The proposed budget for 2015 and two years thereafter will include a property tax increase. In 2015, the increase will amount to $106.40 per $100,000 in assessed property value. That increase will be for two years and the third year will include an increase of $86.29 per $100,000 assessed value. These numbers are based on current assessed values, which are expected to hold relatively steady in the third year despite the reduction in raw land value due to new home construction.
Mayor Dave Erley read a prepared letter that outlined the need for the large property tax increase to pay for some ongoing expenses such as “setting aside funds for the repaving of Castle Valley Drive and some one-time expenses such as reconstruction of the Castle Valley Drive crossing of Castle Creek,” according to the statement.
“First of all,” he said during the meeting, “our equipment is failing. The front-loader is played out from too many years of service. The grader is not far behind. We had nearly $20,000 in over-budget maintenance. Most of the repairs require a mechanic from Salt Lake City or Grand Junction who travel on our dime. Only Wheeler Equipment, Caterpillar, has a local mechanic stationed in Moab, actually two for the Lisbon Valley Copper Mine. In researching the town’s realistic options, I contacted a number of county road departments in southern Utah, and a few towns. Over and over, I was told if you use a piece of equipment less than 500 hours per year, which we do, lease it. It is a no-brainer as you never own it and the maintenance is Wheeler’s responsibility. Thus, the costs are fixed and a budget is a realistic prediction of the year’s expenses.
“A backhoe-loader, to replace the front-loader with more versatility, is $14,500 per year. A road grader is $24,500 per year. This is $39,000 per year for our two most important pieces of equipment. It also means we will have good equipment that is operational instead of constantly needing repair. This is an ongoing increase to the road department’s budget but overall the only sustainable way for a town our size to maintain functional equipment. What really clued me in to the situation was when the Grand County road supervisor was quoted in the paper as saying it would take $80,000 per year to maintain the county’s new paved bike path system. Concrete trucks and semis [occasionally are] on our roads, which is a load the bike paths do not have to deal with. Our road department budget was around $51,000 this year before the maintenance overruns.”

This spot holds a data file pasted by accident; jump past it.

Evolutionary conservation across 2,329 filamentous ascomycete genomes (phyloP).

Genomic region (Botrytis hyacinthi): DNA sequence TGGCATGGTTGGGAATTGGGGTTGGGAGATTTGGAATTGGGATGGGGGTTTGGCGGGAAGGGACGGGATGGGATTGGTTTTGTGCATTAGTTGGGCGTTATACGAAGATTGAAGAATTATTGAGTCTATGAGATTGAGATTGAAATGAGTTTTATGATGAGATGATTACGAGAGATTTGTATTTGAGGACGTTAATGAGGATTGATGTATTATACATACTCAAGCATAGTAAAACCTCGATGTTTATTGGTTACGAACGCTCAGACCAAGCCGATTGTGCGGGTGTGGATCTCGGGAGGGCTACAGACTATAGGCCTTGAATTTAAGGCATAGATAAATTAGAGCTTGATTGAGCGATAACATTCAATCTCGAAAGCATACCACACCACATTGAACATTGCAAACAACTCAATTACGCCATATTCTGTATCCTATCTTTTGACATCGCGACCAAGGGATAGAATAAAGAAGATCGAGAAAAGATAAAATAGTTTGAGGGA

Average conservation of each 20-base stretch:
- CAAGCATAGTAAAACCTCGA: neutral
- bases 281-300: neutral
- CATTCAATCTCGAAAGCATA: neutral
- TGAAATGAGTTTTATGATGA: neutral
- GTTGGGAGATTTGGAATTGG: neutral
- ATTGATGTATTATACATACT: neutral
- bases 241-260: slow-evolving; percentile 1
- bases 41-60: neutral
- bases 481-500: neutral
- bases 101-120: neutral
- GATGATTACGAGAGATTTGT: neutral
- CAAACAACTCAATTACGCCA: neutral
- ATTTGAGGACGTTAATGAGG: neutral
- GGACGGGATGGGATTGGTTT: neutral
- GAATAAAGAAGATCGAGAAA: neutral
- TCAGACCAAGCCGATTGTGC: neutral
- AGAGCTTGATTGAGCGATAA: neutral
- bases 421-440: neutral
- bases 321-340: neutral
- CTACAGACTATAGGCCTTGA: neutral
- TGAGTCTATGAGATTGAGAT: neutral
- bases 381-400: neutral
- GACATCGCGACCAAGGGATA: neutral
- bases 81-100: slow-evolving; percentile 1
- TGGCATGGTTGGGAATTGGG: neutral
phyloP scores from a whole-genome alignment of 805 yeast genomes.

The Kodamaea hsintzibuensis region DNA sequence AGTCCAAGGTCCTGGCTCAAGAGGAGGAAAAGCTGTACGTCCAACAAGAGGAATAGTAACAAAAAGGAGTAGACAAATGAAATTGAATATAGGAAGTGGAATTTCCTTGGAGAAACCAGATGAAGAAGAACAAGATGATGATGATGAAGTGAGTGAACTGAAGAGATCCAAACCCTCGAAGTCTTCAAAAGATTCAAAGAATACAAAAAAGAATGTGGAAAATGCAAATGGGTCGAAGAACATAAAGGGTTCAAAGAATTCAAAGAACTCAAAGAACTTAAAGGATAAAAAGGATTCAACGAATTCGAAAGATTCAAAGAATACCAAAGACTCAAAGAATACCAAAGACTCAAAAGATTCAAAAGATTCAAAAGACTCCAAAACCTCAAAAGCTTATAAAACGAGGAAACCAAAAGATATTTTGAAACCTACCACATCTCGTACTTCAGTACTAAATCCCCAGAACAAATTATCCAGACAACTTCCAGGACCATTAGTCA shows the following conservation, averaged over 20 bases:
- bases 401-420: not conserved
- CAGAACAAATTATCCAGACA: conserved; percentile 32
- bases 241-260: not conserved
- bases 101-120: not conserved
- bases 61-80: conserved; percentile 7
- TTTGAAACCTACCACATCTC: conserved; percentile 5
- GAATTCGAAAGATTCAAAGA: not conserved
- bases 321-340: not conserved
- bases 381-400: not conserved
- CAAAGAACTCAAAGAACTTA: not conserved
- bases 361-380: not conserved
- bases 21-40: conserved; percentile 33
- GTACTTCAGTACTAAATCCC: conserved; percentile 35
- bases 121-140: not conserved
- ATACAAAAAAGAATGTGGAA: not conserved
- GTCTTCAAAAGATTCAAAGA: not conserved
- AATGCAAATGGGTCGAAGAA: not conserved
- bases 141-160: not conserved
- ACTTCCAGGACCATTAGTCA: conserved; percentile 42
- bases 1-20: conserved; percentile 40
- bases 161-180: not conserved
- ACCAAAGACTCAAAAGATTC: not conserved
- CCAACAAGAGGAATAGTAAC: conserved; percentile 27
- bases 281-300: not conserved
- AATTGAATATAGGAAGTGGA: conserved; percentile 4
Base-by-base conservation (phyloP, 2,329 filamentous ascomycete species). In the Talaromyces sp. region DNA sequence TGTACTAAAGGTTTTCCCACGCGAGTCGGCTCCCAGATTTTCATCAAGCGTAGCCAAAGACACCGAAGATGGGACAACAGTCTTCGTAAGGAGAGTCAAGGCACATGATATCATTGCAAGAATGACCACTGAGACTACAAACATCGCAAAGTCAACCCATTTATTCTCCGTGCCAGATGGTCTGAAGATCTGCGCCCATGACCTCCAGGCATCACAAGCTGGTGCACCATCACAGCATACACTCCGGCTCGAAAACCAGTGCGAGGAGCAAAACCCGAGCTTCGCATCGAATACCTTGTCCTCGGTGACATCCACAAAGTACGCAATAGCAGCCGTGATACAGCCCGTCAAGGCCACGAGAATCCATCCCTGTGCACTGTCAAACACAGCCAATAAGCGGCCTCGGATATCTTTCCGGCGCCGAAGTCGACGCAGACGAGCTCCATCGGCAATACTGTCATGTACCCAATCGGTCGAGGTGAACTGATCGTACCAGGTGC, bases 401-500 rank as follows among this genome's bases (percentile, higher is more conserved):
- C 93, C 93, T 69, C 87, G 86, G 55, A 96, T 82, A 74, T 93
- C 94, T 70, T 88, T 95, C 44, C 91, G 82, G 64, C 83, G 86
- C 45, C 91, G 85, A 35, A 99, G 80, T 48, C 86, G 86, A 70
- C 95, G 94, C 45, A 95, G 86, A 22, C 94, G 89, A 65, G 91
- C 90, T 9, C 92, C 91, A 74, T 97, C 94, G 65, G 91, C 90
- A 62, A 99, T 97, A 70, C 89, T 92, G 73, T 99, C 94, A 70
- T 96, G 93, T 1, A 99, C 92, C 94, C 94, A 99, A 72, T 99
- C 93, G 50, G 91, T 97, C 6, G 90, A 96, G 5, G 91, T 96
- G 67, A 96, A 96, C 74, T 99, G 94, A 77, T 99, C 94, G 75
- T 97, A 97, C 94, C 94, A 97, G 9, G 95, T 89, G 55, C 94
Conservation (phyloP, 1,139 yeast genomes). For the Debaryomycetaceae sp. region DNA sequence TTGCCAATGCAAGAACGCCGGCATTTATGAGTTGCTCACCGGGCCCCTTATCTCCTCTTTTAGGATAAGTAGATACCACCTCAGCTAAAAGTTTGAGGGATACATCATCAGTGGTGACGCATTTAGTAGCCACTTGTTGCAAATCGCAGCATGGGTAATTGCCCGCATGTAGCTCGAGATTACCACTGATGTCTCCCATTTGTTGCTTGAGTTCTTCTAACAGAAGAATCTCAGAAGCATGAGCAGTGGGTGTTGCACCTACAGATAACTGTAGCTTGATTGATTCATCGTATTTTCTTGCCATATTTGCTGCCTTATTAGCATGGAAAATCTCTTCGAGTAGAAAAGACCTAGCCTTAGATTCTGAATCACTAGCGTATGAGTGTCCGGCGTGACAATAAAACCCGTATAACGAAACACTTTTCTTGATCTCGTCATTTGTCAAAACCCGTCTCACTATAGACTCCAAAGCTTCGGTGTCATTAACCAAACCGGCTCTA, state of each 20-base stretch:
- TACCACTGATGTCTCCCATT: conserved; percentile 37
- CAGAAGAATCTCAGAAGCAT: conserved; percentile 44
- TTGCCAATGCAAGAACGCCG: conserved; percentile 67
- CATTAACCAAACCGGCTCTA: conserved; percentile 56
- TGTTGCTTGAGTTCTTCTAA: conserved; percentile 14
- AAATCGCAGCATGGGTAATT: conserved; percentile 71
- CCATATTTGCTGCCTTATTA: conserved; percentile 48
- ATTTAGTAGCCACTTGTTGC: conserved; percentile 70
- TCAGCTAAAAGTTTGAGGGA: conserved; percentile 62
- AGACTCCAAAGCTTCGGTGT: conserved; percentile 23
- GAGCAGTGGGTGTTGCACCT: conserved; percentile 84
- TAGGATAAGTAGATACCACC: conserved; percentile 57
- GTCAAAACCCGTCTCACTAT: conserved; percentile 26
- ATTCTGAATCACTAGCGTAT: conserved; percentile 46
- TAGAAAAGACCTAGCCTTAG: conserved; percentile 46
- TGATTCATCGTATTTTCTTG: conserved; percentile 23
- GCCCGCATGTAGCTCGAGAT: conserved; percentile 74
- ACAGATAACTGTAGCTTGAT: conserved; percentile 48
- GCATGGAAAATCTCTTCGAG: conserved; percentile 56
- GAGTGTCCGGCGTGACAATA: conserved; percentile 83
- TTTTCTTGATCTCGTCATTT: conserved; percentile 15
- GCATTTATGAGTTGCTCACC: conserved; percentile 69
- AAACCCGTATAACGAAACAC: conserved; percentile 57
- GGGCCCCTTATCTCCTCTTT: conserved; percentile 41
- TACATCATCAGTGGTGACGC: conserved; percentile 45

Mayor Erley cited other ongoing expenses for the inevitable repaving of Castle Valley Drive by putting $5,000 a year aside, and an ongoing cost of $2,200 per year to sample the town’s water quality monitoring wells. They have tried to do the monitoring once a year but have budgeted money for it sporadically. The Utah Geological Survey has matched the expenditure but recommends that it be done in the spring and fall to better monitor the aquifer.
Even though the agenda item was simply a resolution to adopt the tentative budget, the council fielded questions and heard statements from the audience as though it were a public hearing. John Lucas said he reluctantly has to go along with the budget proposal, as he doesn’t see where the town has a choice to get out of the situation. But his concern is that “these things have a way of being permanent and don’t go away,” and he fears that they are taking the proposed Utah Permanent Community Impact Fund grant for a bridge over Castle Creek for granted.
Despite the fact that he supports the tax increase, Darr Hatch questioned what guarantee citizens have that the extra money will be utilized for what the tax increase is intended to be used for. He also questioned the cost of the maintenance. “They’re not telling us everything about the lease agreement,” he said.
Everyone else at the meeting also seemed to support the tax increase as it was explained. Council member Tory Hill moved to accept the proposed budget and the council selected Aug. 12 for a public hearing where residents can voice their opinion on the tax increase proposal.
It was also announced during the meeting that Castle Valley Road Manager Greg Halliday submitted his resignation as of May 31. He was commended for his diligent work during the past five years. The position will be posted and anyone interested is encouraged to contact the town.